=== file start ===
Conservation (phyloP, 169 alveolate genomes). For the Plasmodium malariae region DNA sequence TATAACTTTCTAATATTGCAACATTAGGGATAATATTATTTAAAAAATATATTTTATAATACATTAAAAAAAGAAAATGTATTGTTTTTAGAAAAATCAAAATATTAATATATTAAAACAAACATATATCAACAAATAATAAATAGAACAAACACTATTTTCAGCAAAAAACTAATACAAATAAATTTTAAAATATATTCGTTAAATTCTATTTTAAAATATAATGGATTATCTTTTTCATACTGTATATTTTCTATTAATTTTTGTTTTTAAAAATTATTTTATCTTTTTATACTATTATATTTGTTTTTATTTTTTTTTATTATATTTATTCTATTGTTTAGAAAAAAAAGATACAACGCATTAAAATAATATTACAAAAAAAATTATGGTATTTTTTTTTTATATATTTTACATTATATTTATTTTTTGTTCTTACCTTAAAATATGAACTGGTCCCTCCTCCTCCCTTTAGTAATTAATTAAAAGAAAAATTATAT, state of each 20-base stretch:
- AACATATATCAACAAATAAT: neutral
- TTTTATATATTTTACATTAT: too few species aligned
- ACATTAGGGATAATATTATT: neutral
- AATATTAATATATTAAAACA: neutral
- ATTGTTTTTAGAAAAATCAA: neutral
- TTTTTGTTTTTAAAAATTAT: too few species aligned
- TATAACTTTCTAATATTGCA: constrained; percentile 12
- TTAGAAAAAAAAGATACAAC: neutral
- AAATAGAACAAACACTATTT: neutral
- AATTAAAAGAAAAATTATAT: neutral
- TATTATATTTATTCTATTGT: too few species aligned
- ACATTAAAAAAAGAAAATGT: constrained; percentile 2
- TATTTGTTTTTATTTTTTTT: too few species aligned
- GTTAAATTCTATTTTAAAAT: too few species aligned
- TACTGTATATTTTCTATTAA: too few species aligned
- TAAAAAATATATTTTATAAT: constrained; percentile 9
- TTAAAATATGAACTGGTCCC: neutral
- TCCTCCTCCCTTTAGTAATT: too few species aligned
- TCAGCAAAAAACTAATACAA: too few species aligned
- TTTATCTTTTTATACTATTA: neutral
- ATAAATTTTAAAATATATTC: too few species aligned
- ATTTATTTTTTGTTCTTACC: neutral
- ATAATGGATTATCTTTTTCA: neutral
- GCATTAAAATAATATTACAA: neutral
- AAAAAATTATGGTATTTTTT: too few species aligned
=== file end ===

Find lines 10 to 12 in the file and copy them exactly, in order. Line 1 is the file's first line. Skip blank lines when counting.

- AAATAGAACAAACACTATTT: neutral
- AATTAAAAGAAAAATTATAT: neutral
- TATTATATTTATTCTATTGT: too few species aligned